sole responsibility for the accident only on such injured/victim, which are
conspicuously absent on the facts and circumstances of this case, the liability
of the appellant-corporation remains, though to what extent remains to be
considered further. Even according to the stand of the Corporation, the victim
was seen by the driver from a distance of about 30ft and the vehicle was moving
at a snail's pace. If that be so, it is not understood as to how it became
totally impossible for the driver to avoid the accident has not been
substantiated by proper evidence. In fact the High Court has noticed that there
was ample scope for avoiding the collision between the cycle and the bus. The
evidence on record also establishes that the bicycle was thrown to a distance
of 4-5 ft. Before taking the turn, horn was found not blown by the driver.
application of the brakes and the incident of collision between the cycle and
the bus seem to have been almost simultaneous. The stand of the Corporation
that the bus had come to a halt much prior to the incident of the collision is
not acceptable and though has been rightly rejected by the Tribunal and the
High Court, the infirmity in their orders also lay in rejecting the plea of
contributory negligence completely. The Tribunal as well as the High Court
ought to have appropriately apportioned the negligence keeping in view the
materials placed on records and properly balancing rights of parties.
as the quantum of compensation is concerned we find that at the time of
accident, as revealed from the claim petition, the claimants were 47 years and
43 years respectively. It is not the age of the deceased alone but the age of
the claimants as well which are to be the relevant factors, in case parents or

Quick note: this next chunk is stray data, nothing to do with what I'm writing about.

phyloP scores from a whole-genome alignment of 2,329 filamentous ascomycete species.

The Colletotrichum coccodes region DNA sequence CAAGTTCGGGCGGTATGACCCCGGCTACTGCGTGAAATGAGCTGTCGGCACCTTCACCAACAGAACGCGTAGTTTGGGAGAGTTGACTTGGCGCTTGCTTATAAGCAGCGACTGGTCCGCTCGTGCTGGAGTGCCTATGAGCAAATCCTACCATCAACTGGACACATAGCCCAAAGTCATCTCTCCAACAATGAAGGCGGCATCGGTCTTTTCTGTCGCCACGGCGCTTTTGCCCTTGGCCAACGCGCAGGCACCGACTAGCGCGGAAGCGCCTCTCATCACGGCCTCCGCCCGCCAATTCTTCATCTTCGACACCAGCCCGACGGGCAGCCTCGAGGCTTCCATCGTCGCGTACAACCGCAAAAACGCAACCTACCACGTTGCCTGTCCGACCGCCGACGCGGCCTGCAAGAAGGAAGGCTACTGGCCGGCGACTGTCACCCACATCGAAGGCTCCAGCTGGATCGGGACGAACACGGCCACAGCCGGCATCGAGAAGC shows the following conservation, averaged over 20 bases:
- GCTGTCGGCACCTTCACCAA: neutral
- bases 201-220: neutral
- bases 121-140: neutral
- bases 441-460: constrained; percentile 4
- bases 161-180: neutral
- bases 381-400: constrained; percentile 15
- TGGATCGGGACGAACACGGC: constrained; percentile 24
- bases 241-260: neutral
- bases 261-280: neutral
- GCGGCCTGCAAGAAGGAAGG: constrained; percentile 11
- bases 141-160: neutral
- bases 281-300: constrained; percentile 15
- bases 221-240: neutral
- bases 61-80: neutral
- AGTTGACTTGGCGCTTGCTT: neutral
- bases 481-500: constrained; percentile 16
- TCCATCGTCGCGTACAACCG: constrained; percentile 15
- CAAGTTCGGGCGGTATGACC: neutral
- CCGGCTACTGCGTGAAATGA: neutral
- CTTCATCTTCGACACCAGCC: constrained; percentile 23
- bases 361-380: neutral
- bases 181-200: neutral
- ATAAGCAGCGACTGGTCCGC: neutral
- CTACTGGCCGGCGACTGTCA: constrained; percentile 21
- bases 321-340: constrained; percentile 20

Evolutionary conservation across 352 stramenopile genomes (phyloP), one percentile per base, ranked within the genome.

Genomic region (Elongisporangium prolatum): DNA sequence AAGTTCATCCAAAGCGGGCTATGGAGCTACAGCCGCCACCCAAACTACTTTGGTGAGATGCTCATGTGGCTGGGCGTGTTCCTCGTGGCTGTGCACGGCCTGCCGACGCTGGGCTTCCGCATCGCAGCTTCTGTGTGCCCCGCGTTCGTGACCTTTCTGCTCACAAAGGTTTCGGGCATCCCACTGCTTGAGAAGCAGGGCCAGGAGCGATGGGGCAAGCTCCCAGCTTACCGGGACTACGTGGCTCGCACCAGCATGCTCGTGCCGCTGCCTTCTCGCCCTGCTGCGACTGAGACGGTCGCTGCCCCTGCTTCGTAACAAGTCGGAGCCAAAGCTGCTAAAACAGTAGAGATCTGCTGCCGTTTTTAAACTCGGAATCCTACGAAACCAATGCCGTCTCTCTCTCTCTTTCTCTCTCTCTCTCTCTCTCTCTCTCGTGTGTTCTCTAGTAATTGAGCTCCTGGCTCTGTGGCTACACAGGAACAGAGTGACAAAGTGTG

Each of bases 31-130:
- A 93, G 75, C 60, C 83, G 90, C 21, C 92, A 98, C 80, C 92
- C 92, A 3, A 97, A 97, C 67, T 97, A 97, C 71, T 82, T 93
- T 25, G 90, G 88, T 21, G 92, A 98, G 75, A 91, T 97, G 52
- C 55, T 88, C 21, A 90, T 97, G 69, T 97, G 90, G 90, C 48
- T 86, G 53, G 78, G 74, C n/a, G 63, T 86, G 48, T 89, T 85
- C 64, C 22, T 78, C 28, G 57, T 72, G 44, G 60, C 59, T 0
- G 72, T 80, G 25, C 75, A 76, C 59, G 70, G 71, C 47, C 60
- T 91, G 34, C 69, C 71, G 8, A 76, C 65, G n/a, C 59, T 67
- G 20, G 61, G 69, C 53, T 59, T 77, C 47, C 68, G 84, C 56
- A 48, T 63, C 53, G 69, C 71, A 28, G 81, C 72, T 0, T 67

other dependants are claimants.
Wadhwa and Ors. v. State of Bihar and Ors. (AIR 2001 SC 3218) and M.S. Grewal
and Anr. v. Deep Chand Sood and Ors. (AIR 2001 SC 3660) law on the principles
of assessment of compensation was elaborated. In Lata Wadhwa's case (supra)
this Court while dealing with the issue in relation to the compensation to be
paid in relation to the death of children, placing reliance upon the decision
of Lord Atkinson in Taff Vale Railway Company v. Jenkins (1913 AC 1) has ruled
that "In cases of death of an infant, there may have been no actual
pecuniary benefit derived by its parents during the child's lifetime. But this
will not necessarily bar the parents claim and prospective loss will found a
valid claim provided that the parents establish that they had a reasonable
expectation of pecuciary benefit if the child had lived." This Court in
M.S. Grewal's case (supra) has clearly observed that the decision in Lata Wadhwa's
case (supra) is definitely a guiding factor in the matter of award of
compensation wherein children die under an unfortunate accident. The said
observation was made after taking into consideration the conclusions arrived in
Lata Wadhwa's (supra) regarding the compensation which was to be paid and the
multiplier which was to be applied in relation to the death of a child. This
Court in General Manager, Kerala State Road Transport Corporation v. Susamma
Thomas and Ors. (AIR 1994 SC 1631) held that the proper method of compensation
is the multiplier method, and the same view was re-iterated in M.S.Grewal's
case (supra) observing that "needless to say that the multiplier method
stands accepted by this Court in the said decision".
in view the observations made by this Court in various cases, several other
factors need to be taken note of. The deceased was unmarried. The contribution
to the parents who had their separate earnings being employed and educated have
relevance. The possibility of reduction in contribution once a person gets
married is a reality. The compensation is relatable to the loss of contribution
or the pecuniary benefits. The multiplier adopted by the Tribunal and confirmed
by the High Court is certainly on the higher side. Considering the age of the
claimants it can never exceed 10 even by the most liberal standards.
out on that basis amount comes to Rs.3.6 lakhs at the monthly expected income
fixed by the Tribunal and confirmed by the High Court.
into the nature of the contributory negligence of the deceased after making an
appropriate deduction which can reasonably be fixed at 25%, the compensation
amount payable by the Corporation can be fixed at Rupees 3 lakhs including the
amount awarded by the Tribunal and confirmed by the High Court for loss of
expectation of life. Interest at the rate as awarded by the High Court is
maintained from the date of application for compensation.
appeal is partly allowed to the extent indicated above. There will be no order
as to costs.